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To fly from Copenhagen, Denmark to Bamako, Mali is about 5,000 km. So, why has Denmark sent troops to Mali? Is this called a foreign invasion? 
No, not in the ongoing world of waging and fighting wars and flexing military muscle… which has been the way of the world since the beginning of “History of the World Part One.” 
Denmark announced that it will pull out its forces in Mali after the military junta in control of the country spoke out publicly that these troops are not wanted there—a stinging rebuke from European leaders who have been colonists in the region for decades. 
“We can see that the Malian transitional government, or the coup generals, last night sent out a public statement where they again reiterated that Denmark is not welcome in Mali, and we of course will not put up with that, so therefore we have decided to withdraw our soldiers home,” Foreign Minister Jeppe Kofod said at a press briefing in Copenhagen, last week.
France and other European countries urged the junta to allow special forces to stay in place.
Reuters reported that there has been friction between the junta and the European Union because there have been no countrywide elections since the coup. Copenhagen sent 105 military personnel to Bamako to join the counter-terrorism force in the Sahel called Takuba Task Force. France 24 reported that the task force was organized in March 2020 as a counter-terrorism operation.
Jean-Yves Le Drian, the French foreign minister, criticized the junta shortly after its call to Denmark to extricate the forces. Le Drian called the request an “irresponsible measure” from an “illegitimate” junta in the country.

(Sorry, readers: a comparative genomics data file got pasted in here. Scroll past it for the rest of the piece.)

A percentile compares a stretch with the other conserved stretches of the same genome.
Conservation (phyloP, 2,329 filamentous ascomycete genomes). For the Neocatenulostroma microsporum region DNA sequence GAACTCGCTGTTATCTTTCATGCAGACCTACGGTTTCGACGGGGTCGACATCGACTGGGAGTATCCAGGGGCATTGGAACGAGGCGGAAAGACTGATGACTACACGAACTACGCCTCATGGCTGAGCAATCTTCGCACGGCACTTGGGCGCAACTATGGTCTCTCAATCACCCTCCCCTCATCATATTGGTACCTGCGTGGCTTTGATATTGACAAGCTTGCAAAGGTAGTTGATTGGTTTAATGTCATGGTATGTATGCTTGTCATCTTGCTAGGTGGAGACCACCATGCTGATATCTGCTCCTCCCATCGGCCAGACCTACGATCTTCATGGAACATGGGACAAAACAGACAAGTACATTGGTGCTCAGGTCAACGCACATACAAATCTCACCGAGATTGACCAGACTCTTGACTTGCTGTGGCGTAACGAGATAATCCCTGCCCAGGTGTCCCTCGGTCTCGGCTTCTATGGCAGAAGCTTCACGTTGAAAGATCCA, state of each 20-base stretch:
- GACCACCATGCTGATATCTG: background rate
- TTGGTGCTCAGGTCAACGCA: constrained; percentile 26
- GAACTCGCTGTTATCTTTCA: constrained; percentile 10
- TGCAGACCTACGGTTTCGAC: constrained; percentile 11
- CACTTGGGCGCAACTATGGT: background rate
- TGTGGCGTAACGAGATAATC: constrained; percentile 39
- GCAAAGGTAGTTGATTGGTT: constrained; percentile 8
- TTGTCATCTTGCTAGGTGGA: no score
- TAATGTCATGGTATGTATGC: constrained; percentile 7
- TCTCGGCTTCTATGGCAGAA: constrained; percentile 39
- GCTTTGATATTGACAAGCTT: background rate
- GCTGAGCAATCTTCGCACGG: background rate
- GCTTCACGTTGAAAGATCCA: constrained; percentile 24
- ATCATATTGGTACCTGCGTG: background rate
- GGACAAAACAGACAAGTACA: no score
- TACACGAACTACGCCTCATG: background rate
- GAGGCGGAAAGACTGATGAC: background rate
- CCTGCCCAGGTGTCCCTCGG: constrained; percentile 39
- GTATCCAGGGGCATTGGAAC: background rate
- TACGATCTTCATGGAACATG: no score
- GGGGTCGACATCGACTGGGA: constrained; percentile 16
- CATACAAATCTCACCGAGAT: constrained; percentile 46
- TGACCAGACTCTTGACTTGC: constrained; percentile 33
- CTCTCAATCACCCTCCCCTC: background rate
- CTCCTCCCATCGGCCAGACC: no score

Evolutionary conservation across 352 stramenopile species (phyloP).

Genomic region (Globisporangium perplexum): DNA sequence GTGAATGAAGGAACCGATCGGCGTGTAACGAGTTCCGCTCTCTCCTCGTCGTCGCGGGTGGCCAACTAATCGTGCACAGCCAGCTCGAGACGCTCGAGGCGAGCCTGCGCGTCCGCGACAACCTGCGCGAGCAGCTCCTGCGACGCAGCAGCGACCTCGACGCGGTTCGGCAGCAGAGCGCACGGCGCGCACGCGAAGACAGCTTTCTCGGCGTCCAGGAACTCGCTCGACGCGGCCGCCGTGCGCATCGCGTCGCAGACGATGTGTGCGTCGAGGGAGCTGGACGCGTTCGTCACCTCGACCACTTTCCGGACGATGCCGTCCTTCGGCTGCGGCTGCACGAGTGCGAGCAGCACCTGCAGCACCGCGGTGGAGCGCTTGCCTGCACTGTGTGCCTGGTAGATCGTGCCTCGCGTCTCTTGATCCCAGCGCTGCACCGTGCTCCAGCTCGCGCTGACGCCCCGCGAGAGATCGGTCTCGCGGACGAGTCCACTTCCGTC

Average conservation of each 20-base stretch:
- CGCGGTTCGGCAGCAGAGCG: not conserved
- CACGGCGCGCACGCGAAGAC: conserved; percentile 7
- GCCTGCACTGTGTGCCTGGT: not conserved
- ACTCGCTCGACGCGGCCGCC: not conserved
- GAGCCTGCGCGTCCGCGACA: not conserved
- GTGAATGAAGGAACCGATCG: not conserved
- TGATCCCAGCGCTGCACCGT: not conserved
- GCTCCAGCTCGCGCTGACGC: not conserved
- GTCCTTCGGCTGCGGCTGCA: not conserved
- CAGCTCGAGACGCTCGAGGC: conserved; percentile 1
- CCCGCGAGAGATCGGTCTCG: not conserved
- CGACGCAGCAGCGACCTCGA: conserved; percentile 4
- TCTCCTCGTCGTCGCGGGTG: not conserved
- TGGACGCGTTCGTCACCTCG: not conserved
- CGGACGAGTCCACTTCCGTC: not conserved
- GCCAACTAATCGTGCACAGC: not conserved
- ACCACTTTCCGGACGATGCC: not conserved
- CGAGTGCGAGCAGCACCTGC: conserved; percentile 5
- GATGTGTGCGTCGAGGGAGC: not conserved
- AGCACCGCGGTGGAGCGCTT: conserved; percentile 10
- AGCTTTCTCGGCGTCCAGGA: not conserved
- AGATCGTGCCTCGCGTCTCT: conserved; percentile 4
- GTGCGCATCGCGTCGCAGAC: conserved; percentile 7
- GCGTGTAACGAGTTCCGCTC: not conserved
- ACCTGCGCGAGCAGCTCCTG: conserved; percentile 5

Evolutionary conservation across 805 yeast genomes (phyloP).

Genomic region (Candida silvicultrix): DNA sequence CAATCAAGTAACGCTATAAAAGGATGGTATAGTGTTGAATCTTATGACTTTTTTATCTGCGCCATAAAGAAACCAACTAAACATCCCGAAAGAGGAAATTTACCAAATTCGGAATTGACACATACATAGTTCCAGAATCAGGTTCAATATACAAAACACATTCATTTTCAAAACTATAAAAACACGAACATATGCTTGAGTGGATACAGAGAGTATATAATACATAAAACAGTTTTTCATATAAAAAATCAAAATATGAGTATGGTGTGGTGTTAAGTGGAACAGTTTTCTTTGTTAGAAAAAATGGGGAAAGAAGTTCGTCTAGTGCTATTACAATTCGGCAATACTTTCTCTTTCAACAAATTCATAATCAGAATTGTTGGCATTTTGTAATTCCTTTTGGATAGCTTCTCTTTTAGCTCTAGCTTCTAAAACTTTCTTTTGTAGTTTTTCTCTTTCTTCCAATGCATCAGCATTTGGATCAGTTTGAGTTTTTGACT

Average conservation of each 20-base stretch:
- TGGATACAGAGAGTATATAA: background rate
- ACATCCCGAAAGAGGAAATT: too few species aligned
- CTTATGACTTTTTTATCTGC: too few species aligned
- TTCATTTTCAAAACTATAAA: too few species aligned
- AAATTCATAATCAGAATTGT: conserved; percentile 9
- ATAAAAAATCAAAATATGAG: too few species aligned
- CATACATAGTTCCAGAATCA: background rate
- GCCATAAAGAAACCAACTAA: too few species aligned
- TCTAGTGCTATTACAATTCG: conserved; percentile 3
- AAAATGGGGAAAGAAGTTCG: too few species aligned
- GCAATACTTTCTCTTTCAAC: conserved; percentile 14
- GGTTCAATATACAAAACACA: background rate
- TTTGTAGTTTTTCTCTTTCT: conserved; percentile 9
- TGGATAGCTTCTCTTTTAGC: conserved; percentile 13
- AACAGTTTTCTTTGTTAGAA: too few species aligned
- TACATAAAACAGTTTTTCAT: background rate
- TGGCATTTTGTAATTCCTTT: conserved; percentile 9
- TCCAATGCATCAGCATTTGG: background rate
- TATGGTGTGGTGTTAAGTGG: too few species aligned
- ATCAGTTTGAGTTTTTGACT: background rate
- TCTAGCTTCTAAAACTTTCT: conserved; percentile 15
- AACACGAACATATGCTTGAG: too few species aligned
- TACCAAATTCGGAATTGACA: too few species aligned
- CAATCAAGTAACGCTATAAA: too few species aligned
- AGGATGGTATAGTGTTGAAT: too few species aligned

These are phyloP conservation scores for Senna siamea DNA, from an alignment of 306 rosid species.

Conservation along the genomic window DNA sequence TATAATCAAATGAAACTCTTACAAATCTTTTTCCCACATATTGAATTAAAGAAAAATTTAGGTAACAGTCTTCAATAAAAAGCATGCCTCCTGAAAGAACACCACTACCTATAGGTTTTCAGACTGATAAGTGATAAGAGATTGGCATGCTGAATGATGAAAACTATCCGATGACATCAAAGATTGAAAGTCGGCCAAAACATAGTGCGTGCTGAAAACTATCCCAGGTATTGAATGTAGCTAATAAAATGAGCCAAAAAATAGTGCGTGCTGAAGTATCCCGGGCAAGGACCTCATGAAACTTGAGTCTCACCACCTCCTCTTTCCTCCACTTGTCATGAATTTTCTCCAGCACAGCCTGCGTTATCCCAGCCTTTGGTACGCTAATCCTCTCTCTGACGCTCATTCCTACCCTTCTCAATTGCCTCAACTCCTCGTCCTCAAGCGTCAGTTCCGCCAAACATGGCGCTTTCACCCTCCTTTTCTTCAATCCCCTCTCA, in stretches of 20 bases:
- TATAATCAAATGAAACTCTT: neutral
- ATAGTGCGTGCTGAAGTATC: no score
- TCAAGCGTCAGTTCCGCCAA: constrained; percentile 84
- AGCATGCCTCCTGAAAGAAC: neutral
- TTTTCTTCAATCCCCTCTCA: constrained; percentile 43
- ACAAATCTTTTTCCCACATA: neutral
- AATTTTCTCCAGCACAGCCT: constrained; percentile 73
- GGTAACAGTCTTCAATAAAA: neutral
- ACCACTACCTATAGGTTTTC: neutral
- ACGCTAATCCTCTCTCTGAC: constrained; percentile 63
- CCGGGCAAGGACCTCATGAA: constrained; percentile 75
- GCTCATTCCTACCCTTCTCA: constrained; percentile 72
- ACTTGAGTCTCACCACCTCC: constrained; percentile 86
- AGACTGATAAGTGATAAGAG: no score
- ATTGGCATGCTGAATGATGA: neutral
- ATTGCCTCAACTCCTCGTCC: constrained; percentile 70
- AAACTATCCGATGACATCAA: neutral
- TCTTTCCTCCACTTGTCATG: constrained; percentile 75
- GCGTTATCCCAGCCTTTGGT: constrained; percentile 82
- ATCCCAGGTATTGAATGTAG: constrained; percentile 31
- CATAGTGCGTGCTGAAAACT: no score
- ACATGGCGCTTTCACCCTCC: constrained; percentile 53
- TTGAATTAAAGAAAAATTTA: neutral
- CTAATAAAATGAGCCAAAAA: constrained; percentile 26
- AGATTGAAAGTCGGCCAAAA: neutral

“[This junta] bears full responsibility for the withdrawal of Danish forces and is further isolating itself from its international partners,” he said. 
The New York Times reported that in the past 18 months, the African continent has experienced six coups in five countries, including Mali, Chad, Guinea, Sudan, and Burkina Faso.
The paper pointed out that the coup in Mali unfolded in August 2020, which was spurred by public anger after “a stolen parliamentary election and government’s failure to protect its people from violent extremists.” There were two coups in the country in the last nine months.
Col. Assimi Goita, who became president after the second coup, stirred outrage in Europe by announcing that the country would delay its next election until 2026. 
The move resulted in sanctions being leveled by European leaders. Mali’s leaders say the elections cannot be held due to insecurity in the county. 
TREND FORECAST: As we reported when the United States and France led the overthrow of Libyan leader Muammar Gaddafi in 2011, the situation in Mali and the region has significantly worsened as a result of the U.S.-led destruction of the nation. (See “MALI: FRANCE WANTS ITS COLONY BACK,” “FRENCH AIR STRIKE IN MALI: MASS MURDER OF INNOCENTS” and “CHAD: MORE AFRICAN WAR DRUMS BEATING.”)
We have pointed out in previous issues that France has held a colonial-power relationship with Mali for 50 years in order to exploit its resources, particularly uranium. 
This includes propping up government leaders who support the exploitation while opposing protesters in mining areas who are angered over environmental degradation and the outflow of resources to France. Paris has announced that it will also begin drawing down forces from Mali.
As economic conditions continue to deteriorate across the continent, civil wars will spread to regional war and the colonial powers of the past will again intervene in the name of bringing “Freedom and Democracy” to the war ravaged nations.
Also, as civil unrest escalates, so too will the migrant crisis as more people flee poverty, government corruption, crime and violence in their war ravaged nations. This in turn will intensify anti-immigration populist movements in safe-haven nations they are escaping to.

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